Technologists and the values of the surveillance state.

Along with yesterday’s revelations, Bruce Schneier writes in the Guardian :

Again, the politics of this is a bigger task than the engineering, but the engineering is critical. We need to demand that real technologists be involved in any key government decision making on these issues. We’ve had enough of lawyers and politicians not fully understanding technology; we need technologists at the table when we build tech policy.

What Schneier is getting at is, of course, important: Policy-makers need to understand the technology they’re messing around with, and they need to understand the impact of their decisions.  Technologists might be able to help them understand those points.

But that is too short-sighted: If anything, we’re seeing over and over again that the NSA, and plenty of policy-makers, understand the possibilities of a global network perfectly well — and have learned to wield their resources to turn it into a global instrument of surveillance. With an estimated three billion users of the global Internet (four billion to go, though), the surveillance debate has long transcended the world of just us technologists. And with an estimated three billion users of the global Internet, the notion that technologists can simply “take back the network” tastes of techno-idealism and techno-elitism — however much, as somebody working on Internet and Web technology, I might like that idea.

The conflict that we’re living through now is more fundamental. It is about the vision we have of a networked society.

In the vision that many of us have been working towards (and that is, in various ways, at the intellectual roots of the Internet), we get the benefits of increasingly seamless communication and collaboration, we get exposure to other views, we have the knowledge and tools available that make us more creative and more productive, that bring us closer to other human beings, and improve our understanding of each other. In this vision, the network turns our society into a better one.  In this vision, we can have trust in the network. In this vision, we can use the network to communicate with our loved ones. In this vision, we can trust the network with our private life and personal secrets. Geopolitically, this Internet is a network that (as a very smart man once put it) serves as a powerful projection of Western values and a civil society across the world. This is for everyone.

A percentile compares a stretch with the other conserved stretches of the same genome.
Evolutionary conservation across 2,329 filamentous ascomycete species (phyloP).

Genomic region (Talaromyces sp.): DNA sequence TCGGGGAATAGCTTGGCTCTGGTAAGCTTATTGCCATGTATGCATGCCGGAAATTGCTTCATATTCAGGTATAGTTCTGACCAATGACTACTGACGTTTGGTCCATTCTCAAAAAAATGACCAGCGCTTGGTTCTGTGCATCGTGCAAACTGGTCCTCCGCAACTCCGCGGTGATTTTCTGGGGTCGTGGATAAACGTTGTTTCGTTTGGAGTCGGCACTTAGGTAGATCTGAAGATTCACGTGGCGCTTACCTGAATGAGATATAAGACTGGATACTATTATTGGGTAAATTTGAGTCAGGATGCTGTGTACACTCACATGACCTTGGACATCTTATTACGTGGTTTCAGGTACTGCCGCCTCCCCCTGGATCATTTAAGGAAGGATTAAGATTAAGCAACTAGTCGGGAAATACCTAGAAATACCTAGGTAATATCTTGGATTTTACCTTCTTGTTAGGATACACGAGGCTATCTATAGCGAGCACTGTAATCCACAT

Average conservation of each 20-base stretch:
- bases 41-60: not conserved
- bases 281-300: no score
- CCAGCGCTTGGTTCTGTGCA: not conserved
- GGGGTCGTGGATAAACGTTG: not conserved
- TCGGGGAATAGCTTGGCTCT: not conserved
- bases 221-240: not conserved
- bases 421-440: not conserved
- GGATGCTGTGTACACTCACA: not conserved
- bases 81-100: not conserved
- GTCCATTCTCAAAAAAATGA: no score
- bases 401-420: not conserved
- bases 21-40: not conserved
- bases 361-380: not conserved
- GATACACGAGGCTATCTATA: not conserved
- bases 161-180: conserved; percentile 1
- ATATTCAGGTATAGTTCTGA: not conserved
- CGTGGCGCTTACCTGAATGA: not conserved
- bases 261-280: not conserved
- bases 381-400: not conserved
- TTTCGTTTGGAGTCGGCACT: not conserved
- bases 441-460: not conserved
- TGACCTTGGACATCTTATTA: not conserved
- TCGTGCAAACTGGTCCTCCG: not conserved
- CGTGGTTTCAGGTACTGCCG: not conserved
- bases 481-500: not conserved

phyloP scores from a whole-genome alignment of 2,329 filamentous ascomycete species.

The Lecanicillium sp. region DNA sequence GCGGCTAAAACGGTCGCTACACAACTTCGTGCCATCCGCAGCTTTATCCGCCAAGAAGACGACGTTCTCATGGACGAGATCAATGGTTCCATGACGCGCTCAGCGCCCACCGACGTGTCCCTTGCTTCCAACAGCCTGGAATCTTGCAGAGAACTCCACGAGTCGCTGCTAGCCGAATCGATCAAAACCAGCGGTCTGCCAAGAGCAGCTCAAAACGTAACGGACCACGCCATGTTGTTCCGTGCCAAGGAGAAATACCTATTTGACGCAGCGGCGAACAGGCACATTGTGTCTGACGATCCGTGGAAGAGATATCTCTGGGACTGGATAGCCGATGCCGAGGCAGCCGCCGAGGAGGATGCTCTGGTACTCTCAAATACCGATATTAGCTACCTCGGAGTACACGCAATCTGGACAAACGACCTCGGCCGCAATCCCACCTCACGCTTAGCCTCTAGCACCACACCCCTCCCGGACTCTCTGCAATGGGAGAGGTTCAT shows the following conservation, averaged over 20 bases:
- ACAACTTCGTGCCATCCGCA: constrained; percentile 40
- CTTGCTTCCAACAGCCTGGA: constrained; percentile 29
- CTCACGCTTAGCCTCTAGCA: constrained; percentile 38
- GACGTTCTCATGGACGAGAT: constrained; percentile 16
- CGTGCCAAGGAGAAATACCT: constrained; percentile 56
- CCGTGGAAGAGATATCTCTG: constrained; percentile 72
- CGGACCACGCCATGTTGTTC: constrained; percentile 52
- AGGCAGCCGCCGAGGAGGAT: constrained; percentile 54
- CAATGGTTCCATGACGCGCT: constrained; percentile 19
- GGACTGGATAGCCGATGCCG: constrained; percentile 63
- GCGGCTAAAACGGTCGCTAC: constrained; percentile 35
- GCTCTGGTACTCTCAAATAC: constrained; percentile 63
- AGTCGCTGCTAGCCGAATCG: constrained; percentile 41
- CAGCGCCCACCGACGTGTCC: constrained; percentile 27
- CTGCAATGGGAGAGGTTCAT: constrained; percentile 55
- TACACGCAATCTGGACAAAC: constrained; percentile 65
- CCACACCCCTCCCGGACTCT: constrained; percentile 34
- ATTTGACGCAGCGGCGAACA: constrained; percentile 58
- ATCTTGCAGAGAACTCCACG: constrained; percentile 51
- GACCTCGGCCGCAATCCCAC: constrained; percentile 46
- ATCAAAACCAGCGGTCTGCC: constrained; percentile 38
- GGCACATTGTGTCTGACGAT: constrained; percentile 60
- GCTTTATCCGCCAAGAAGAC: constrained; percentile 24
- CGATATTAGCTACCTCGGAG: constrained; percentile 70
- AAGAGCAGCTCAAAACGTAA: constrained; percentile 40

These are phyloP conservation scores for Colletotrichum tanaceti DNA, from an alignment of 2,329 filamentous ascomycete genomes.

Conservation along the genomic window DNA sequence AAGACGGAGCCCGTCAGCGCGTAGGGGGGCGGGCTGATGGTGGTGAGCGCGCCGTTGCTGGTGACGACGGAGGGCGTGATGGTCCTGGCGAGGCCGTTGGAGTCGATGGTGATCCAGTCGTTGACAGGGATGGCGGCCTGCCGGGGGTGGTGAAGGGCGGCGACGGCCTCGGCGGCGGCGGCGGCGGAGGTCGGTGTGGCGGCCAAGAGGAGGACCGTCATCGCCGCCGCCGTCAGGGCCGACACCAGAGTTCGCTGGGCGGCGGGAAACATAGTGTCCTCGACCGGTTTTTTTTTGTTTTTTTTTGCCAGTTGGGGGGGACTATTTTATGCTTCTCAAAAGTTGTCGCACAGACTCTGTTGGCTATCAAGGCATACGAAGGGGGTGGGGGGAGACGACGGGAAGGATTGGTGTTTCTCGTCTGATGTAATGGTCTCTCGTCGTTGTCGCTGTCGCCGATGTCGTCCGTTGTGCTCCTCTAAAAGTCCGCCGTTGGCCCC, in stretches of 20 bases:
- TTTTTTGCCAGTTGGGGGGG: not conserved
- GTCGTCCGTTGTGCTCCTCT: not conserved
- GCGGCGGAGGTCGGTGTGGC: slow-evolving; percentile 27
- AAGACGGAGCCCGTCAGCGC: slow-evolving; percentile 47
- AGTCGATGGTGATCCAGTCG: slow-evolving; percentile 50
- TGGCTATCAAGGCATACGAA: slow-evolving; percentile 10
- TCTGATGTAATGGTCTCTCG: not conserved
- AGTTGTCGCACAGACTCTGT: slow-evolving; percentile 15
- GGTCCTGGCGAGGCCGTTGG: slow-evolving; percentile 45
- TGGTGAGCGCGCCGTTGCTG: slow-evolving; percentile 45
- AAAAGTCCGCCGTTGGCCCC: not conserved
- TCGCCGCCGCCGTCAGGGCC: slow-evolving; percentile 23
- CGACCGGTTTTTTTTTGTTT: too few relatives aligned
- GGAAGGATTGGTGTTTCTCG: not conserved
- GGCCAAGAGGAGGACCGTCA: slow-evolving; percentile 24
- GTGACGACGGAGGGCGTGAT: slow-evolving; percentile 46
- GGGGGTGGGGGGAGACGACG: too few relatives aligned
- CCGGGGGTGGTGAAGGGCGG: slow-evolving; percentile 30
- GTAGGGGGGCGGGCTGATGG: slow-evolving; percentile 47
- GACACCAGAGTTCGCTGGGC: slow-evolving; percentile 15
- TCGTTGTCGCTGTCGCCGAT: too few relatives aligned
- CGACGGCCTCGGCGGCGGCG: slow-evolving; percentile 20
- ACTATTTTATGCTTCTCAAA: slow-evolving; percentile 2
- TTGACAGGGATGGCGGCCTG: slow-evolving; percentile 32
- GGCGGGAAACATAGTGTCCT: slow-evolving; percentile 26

We are learning this summer that the network that we have actually built has become a Trojan horse, inspired by a dark and dystopian view of humanity: The dangerous species homo sapiens cannot be trusted with fast, private, perhaps anonymous communication at scale. Communication (a fundamental piece of what makes us human!) needs to be domesticated, for feral communication (and humanity) bears uncontrollable risks.

We are learning this summer that the hidden domestication of communications technology hasn’t just taken the form of attacks on crypto systems or endpoints or network hardware (all of which we would expect): Instead, what we see is an assertion of the primacy of surveillance in the design, deployment, and operation of Internet technologies at global scale, at the expense of the security and privacy of their civilian users.

The crossroads that policy-makers are at is less about understanding technology: It is about understanding that the design of technology is never simply value-neutral.  It is about choosing the values that we embed into the technology we build and deploy.

Are these still the values of an open society? Or are they the values of the oppressive surveillance state?